Beyond Nuclear Bulletin


March 20, 2009 

Top Stories

TMI Accident 30th Commemorative, March 28, 2009

Background: It will be 30 years ago on March 28 since the Three Mile Island nuclear power plant had a radioactive accident near Harrisburg, PA.There were no sirens in place to warn communities around the melting reactor. Instead, the warning came with early morning sightings of an iridescent cloud billowing out of the cooling tower, people downwind experiencing a metallic taste, sunburn-like symptoms and loss of hair. Birds fell in large numbers from the trees and the insects fell silent. X-ray film became mysteriously fogged in a local dentist's office vault. After two terrifying days, tens of thousands of area residents had spontaneously evacuated before then-Governor Thornburg advised pregnant women and young children within five miles of the reactor to leave the area.


Today, the Nuclear Regulatory Commission and the industry will claim there was no significant release of radiation at TMI and nobody got sick or died.They say nuclear power is even safer with the lessons learned by a more mature industry and through strenuous regulation.


Our View: Aging reactors, like brand new ones, carry the most risk of breaking down but with a potentially far greater release of radiation. Contrary to claims, NRC and the industry are very busy unlearning the lessons of the 1979 accident. NRC only requires one nuclear power plant of the 65 nationwide reactor sites to maintain reliable public notification siren systems in federally mandated emergency preparedness zones. The NRC has refused to providepotassium iodide to protect children's thyroids from radioactive iodine within the 20-mile zone as legislated by Congress in 2003. The NRC and the industry still pay more attention to protecting company financial interests than to emergency preparedness.

What You Can Do: Visit the website of the Three Mile Island ALERT and watch for details of their commemorative event with nuclear engineer Arnie Gundersen and University of North Carolina at Chapel Hill epidemiologist Dr. Steven Wing. They will speak in Harrisburg, PA on Thursday, March 26 about how much radioactivity got out during the accident and the radiation dose consequences.

Watch the Live Webcast of the United States Senate Environment and Public Works subcommittee hearing on "Three Mile Island-Looking Back on Thirty Years of Lessons Learned," at 10:30 AM EST, March 24, 2009 and see for yourself how some in Congress are dangerously promoting more nuclear power through revisionist history of the TMI accident.


Beyond Nuclear Helps Lead Environmental Coalition Against Fermi 3

On March 9, Beyond Nuclear, along with Citizens for Alternatives to Chemical Contamination, Citizens Environment Alliance of Southwestern Ontario, Don't Waste Michigan, and Sierra Club, filed over a dozen intervention contentions with NRC against Detroit Edison's Fermi 3 new reactor proposal on the shore of Lake Erie in southeast Michigan. See the contentions filed here. Read the media release here. See the media coverage here. And view Beyond Nuclear's Feb. 9 environmental scoping comments to NRC -- signed onto by hundreds of groups in Michigan and across the Great Lakes -- here.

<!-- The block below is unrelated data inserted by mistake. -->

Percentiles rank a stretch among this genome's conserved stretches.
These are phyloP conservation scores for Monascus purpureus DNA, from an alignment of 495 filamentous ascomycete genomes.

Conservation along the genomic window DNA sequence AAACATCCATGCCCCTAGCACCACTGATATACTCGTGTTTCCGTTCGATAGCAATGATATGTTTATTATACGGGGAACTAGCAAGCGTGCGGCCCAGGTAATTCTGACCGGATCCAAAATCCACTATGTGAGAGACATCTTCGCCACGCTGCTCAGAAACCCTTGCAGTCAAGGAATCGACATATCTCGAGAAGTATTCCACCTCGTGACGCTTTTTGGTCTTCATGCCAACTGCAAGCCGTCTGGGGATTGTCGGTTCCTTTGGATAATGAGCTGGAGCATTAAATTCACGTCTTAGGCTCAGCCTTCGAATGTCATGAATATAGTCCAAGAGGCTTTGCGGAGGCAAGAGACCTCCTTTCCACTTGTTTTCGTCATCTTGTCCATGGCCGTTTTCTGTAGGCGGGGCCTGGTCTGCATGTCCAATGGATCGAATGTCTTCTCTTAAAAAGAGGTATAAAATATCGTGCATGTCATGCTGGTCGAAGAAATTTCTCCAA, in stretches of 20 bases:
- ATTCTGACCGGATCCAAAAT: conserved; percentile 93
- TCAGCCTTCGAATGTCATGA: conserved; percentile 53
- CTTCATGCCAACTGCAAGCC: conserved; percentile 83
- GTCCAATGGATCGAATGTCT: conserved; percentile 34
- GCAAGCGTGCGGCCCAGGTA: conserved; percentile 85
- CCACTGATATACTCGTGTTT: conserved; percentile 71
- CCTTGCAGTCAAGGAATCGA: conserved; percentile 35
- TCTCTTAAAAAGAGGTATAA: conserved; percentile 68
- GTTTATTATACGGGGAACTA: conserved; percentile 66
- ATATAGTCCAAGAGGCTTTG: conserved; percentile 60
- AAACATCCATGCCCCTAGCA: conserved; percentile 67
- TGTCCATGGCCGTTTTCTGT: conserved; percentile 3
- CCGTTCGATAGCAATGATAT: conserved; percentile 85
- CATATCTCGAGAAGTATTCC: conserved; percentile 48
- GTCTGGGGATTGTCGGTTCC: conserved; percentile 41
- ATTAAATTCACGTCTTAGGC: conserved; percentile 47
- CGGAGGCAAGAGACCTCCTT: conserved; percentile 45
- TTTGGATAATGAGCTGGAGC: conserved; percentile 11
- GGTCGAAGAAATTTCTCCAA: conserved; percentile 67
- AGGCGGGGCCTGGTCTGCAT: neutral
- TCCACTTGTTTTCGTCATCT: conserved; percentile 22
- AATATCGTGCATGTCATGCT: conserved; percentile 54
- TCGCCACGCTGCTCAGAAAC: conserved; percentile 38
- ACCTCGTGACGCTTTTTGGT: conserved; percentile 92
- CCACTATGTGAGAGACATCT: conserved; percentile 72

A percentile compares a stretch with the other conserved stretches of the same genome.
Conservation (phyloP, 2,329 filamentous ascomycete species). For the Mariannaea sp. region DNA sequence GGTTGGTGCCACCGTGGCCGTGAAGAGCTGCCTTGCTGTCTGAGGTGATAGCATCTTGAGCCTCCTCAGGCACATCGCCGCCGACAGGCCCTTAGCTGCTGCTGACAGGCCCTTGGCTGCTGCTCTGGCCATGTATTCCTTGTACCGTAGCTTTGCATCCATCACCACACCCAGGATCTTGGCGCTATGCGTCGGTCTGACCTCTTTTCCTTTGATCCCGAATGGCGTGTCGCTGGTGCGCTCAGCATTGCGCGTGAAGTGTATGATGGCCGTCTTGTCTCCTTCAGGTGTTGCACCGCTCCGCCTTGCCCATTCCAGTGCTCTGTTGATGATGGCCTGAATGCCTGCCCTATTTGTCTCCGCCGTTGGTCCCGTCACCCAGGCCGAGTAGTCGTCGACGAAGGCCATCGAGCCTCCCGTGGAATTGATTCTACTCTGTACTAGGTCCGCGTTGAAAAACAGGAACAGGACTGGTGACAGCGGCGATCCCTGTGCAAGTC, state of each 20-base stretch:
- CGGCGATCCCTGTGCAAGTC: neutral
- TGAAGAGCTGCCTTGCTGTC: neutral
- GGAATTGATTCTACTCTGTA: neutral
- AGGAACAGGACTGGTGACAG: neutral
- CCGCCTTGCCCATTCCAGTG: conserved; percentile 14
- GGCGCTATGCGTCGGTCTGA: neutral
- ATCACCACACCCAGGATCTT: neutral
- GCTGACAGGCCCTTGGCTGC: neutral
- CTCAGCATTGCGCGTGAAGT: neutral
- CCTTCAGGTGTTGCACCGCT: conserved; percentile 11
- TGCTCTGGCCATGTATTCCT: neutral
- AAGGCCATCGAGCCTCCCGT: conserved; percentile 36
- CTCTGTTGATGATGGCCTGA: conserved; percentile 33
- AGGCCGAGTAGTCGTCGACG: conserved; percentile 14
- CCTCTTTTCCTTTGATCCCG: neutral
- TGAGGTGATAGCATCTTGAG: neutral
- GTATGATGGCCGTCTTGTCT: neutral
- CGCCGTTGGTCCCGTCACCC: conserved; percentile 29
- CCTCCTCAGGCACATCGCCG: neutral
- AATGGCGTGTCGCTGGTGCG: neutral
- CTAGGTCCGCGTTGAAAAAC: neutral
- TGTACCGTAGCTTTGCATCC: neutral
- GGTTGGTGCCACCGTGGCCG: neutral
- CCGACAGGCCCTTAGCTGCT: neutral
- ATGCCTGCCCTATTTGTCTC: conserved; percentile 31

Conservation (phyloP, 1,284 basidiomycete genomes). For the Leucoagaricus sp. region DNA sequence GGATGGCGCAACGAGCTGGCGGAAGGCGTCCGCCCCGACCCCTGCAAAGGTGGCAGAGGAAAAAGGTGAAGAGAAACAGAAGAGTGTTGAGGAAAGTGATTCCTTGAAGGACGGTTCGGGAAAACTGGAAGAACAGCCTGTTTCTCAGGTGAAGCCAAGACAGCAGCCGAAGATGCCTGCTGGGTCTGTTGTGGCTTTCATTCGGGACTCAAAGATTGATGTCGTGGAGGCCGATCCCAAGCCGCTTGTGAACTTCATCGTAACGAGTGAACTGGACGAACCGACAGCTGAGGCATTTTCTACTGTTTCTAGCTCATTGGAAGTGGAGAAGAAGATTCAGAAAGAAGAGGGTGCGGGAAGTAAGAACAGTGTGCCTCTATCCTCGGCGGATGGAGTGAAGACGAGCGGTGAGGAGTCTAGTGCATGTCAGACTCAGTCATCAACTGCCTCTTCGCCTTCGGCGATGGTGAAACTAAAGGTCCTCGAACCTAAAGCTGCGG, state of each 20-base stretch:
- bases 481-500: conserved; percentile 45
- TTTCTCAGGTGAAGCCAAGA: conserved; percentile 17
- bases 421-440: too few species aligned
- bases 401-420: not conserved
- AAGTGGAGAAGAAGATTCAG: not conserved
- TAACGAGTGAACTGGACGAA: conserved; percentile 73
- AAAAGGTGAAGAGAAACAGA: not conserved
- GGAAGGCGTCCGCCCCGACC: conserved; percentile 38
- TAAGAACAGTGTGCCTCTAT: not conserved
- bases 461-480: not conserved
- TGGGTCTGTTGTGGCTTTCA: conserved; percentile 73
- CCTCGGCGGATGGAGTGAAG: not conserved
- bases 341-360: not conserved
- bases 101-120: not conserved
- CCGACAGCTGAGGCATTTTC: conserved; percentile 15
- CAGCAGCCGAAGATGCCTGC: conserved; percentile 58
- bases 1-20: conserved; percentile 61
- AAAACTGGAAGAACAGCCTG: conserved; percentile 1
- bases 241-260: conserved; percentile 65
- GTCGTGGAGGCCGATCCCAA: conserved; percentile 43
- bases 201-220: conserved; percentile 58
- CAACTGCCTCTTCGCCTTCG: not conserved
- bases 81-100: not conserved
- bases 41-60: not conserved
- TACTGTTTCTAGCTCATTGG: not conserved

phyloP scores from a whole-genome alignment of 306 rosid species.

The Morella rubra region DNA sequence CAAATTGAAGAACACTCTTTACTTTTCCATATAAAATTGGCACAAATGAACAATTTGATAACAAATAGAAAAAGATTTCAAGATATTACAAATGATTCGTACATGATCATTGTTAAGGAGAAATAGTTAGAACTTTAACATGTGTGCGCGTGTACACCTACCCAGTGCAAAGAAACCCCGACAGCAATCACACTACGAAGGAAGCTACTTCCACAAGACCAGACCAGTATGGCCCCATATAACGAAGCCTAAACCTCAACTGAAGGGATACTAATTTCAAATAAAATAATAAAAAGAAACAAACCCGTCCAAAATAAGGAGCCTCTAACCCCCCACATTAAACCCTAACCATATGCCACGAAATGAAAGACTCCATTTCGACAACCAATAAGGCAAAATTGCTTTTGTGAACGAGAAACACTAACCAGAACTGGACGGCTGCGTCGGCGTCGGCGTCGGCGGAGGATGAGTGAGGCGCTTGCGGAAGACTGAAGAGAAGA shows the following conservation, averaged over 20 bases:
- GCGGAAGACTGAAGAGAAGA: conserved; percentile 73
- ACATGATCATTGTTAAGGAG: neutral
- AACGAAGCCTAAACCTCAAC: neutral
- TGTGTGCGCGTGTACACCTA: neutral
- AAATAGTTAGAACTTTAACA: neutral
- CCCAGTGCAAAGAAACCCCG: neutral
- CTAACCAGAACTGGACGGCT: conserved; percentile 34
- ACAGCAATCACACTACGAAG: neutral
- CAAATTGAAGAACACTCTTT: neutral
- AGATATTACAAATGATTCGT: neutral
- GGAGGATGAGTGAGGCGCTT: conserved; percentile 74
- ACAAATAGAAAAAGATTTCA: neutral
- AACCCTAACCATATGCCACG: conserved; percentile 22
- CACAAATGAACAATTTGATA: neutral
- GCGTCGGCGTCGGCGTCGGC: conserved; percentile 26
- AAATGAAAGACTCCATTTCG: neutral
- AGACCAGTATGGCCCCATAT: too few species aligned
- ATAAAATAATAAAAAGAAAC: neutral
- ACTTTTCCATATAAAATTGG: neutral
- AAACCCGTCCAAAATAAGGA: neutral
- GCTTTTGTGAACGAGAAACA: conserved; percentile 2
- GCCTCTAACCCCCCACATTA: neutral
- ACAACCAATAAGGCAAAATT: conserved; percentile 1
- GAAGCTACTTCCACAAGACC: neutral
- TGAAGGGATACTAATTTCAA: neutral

Global economic woes are dampening nuclear power expansion in the US

Bold industry predictions that more than a dozen new U.S. reactors would be operational by 2020 have had to be lowered to between four and eight due to the dire global economic downturn. Both scenarios assume the reactors can be brought online on time and within budget. Critics point to huge cost overruns during the first wave of nuclear power construction-as well as to the current new European reactor under construction in Finland-as reason to mistrust the industry's estimate of five to 12 billion dollars to build a single new reactor. Read the article here .


The French Nuclear Medusa

Brits won't see jobs and profits from new French reactors

Areva has informed the British government that close to one third of the construction work for 10 proposed new reactors in Britain will be performed inFrance and not available to British contractors. This is compounded by a recent ultimatum from lectricit de France (EDF) that it will not go forward with four reactor construction projects unless Britain reduces its wind power targets. EDF bought British Energy - former operator of Britain's existing reactors - late last year.

According to a report in The Times (UK), Areva, which is 85 percent French government-owned, "will make key components for the stations in Franceand leave British companies to compete with suppliers from the rest of the world for the remaining lower-value work." Areva is proposing to deliver its EPR reactor to Britain, the same design currently years behind schedule and vastly over-budget in Finland.

EDF claimed that efforts in Britain to achieve 35% renewable energy-generated electricity are "not only unrealistic but also damaging to alternative schemes such as nuclear plants," according to an article in The Guardian.



Beyond Nuclear aims to educate and activate the public about the connections between nuclear power and nuclear weapons and the need to abandon both to safeguard our future. Beyond Nuclear advocates for an energy future that is sustainable, benign and democratic. Beyond Nuclear staff can be reached at: 301.270.2209. Or view our Web site at: